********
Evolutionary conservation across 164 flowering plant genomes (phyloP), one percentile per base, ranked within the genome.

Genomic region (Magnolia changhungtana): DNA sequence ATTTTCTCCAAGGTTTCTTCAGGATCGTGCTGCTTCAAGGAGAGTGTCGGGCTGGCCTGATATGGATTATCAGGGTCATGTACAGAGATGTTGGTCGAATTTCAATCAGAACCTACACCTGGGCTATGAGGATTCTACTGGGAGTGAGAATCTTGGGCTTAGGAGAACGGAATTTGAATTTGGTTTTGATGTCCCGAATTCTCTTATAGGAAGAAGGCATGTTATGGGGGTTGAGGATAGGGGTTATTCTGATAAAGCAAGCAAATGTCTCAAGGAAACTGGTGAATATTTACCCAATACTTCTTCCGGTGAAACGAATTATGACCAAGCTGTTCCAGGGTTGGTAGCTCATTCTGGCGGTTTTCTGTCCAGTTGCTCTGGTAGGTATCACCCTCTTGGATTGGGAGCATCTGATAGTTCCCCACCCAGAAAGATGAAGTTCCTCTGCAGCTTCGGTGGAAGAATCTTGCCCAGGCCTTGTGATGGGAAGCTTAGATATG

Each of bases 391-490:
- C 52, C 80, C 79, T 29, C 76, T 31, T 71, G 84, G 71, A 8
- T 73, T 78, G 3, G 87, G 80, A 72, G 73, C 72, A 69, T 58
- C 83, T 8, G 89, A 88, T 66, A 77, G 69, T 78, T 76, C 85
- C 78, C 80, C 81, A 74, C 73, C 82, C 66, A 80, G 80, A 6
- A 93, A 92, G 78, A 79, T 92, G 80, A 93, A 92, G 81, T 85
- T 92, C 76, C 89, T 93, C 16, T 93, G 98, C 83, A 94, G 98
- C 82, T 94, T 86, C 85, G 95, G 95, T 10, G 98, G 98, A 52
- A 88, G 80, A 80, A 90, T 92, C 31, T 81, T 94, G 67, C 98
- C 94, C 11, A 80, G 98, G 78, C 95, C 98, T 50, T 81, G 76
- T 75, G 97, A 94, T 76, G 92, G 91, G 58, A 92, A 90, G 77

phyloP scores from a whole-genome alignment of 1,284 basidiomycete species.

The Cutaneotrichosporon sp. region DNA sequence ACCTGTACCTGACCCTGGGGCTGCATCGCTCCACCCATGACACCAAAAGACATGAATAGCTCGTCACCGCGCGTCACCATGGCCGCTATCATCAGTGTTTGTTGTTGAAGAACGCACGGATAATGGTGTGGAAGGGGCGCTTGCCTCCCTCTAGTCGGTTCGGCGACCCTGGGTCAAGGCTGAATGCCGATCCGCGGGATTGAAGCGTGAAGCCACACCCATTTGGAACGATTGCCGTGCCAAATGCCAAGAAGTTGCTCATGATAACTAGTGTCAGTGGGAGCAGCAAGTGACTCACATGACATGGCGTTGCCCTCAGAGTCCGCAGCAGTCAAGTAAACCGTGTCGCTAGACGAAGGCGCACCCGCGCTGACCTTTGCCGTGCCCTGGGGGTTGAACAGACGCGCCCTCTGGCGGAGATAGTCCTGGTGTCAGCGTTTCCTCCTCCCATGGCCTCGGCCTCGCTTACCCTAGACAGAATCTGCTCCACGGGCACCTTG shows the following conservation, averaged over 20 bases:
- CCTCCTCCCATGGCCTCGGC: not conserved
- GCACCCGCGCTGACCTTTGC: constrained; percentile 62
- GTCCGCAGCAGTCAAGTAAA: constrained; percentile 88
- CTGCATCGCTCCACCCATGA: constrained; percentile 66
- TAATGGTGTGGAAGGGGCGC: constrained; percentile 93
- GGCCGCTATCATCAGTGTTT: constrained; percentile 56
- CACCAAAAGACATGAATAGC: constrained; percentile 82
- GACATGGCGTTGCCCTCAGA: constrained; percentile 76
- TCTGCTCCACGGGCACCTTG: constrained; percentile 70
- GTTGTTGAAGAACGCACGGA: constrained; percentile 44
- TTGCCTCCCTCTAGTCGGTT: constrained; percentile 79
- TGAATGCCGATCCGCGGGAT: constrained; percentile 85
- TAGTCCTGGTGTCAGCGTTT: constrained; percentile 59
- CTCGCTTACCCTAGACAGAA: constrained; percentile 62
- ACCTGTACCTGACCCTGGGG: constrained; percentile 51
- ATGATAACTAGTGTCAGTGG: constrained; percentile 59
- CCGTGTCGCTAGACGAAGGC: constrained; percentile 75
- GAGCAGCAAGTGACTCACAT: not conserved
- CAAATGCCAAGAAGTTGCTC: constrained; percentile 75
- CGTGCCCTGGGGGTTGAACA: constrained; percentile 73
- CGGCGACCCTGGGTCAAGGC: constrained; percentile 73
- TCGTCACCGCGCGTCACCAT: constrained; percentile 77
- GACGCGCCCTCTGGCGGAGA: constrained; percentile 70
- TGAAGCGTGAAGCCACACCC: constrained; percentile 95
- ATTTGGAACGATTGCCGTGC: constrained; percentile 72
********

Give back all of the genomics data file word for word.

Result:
Evolutionary conservation across 164 flowering plant genomes (phyloP), one percentile per base, ranked within the genome.

Genomic region (Magnolia changhungtana): DNA sequence ATTTTCTCCAAGGTTTCTTCAGGATCGTGCTGCTTCAAGGAGAGTGTCGGGCTGGCCTGATATGGATTATCAGGGTCATGTACAGAGATGTTGGTCGAATTTCAATCAGAACCTACACCTGGGCTATGAGGATTCTACTGGGAGTGAGAATCTTGGGCTTAGGAGAACGGAATTTGAATTTGGTTTTGATGTCCCGAATTCTCTTATAGGAAGAAGGCATGTTATGGGGGTTGAGGATAGGGGTTATTCTGATAAAGCAAGCAAATGTCTCAAGGAAACTGGTGAATATTTACCCAATACTTCTTCCGGTGAAACGAATTATGACCAAGCTGTTCCAGGGTTGGTAGCTCATTCTGGCGGTTTTCTGTCCAGTTGCTCTGGTAGGTATCACCCTCTTGGATTGGGAGCATCTGATAGTTCCCCACCCAGAAAGATGAAGTTCCTCTGCAGCTTCGGTGGAAGAATCTTGCCCAGGCCTTGTGATGGGAAGCTTAGATATG

Each of bases 391-490:
- C 52, C 80, C 79, T 29, C 76, T 31, T 71, G 84, G 71, A 8
- T 73, T 78, G 3, G 87, G 80, A 72, G 73, C 72, A 69, T 58
- C 83, T 8, G 89, A 88, T 66, A 77, G 69, T 78, T 76, C 85
- C 78, C 80, C 81, A 74, C 73, C 82, C 66, A 80, G 80, A 6
- A 93, A 92, G 78, A 79, T 92, G 80, A 93, A 92, G 81, T 85
- T 92, C 76, C 89, T 93, C 16, T 93, G 98, C 83, A 94, G 98
- C 82, T 94, T 86, C 85, G 95, G 95, T 10, G 98, G 98, A 52
- A 88, G 80, A 80, A 90, T 92, C 31, T 81, T 94, G 67, C 98
- C 94, C 11, A 80, G 98, G 78, C 95, C 98, T 50, T 81, G 76
- T 75, G 97, A 94, T 76, G 92, G 91, G 58, A 92, A 90, G 77

phyloP scores from a whole-genome alignment of 1,284 basidiomycete species.

The Cutaneotrichosporon sp. region DNA sequence ACCTGTACCTGACCCTGGGGCTGCATCGCTCCACCCATGACACCAAAAGACATGAATAGCTCGTCACCGCGCGTCACCATGGCCGCTATCATCAGTGTTTGTTGTTGAAGAACGCACGGATAATGGTGTGGAAGGGGCGCTTGCCTCCCTCTAGTCGGTTCGGCGACCCTGGGTCAAGGCTGAATGCCGATCCGCGGGATTGAAGCGTGAAGCCACACCCATTTGGAACGATTGCCGTGCCAAATGCCAAGAAGTTGCTCATGATAACTAGTGTCAGTGGGAGCAGCAAGTGACTCACATGACATGGCGTTGCCCTCAGAGTCCGCAGCAGTCAAGTAAACCGTGTCGCTAGACGAAGGCGCACCCGCGCTGACCTTTGCCGTGCCCTGGGGGTTGAACAGACGCGCCCTCTGGCGGAGATAGTCCTGGTGTCAGCGTTTCCTCCTCCCATGGCCTCGGCCTCGCTTACCCTAGACAGAATCTGCTCCACGGGCACCTTG shows the following conservation, averaged over 20 bases:
- CCTCCTCCCATGGCCTCGGC: not conserved
- GCACCCGCGCTGACCTTTGC: constrained; percentile 62
- GTCCGCAGCAGTCAAGTAAA: constrained; percentile 88
- CTGCATCGCTCCACCCATGA: constrained; percentile 66
- TAATGGTGTGGAAGGGGCGC: constrained; percentile 93
- GGCCGCTATCATCAGTGTTT: constrained; percentile 56
- CACCAAAAGACATGAATAGC: constrained; percentile 82
- GACATGGCGTTGCCCTCAGA: constrained; percentile 76
- TCTGCTCCACGGGCACCTTG: constrained; percentile 70
- GTTGTTGAAGAACGCACGGA: constrained; percentile 44
- TTGCCTCCCTCTAGTCGGTT: constrained; percentile 79
- TGAATGCCGATCCGCGGGAT: constrained; percentile 85
- TAGTCCTGGTGTCAGCGTTT: constrained; percentile 59
- CTCGCTTACCCTAGACAGAA: constrained; percentile 62
- ACCTGTACCTGACCCTGGGG: constrained; percentile 51
- ATGATAACTAGTGTCAGTGG: constrained; percentile 59
- CCGTGTCGCTAGACGAAGGC: constrained; percentile 75
- GAGCAGCAAGTGACTCACAT: not conserved
- CAAATGCCAAGAAGTTGCTC: constrained; percentile 75
- CGTGCCCTGGGGGTTGAACA: constrained; percentile 73
- CGGCGACCCTGGGTCAAGGC: constrained; percentile 73
- TCGTCACCGCGCGTCACCAT: constrained; percentile 77
- GACGCGCCCTCTGGCGGAGA: constrained; percentile 70
- TGAAGCGTGAAGCCACACCC: constrained; percentile 95
- ATTTGGAACGATTGCCGTGC: constrained; percentile 72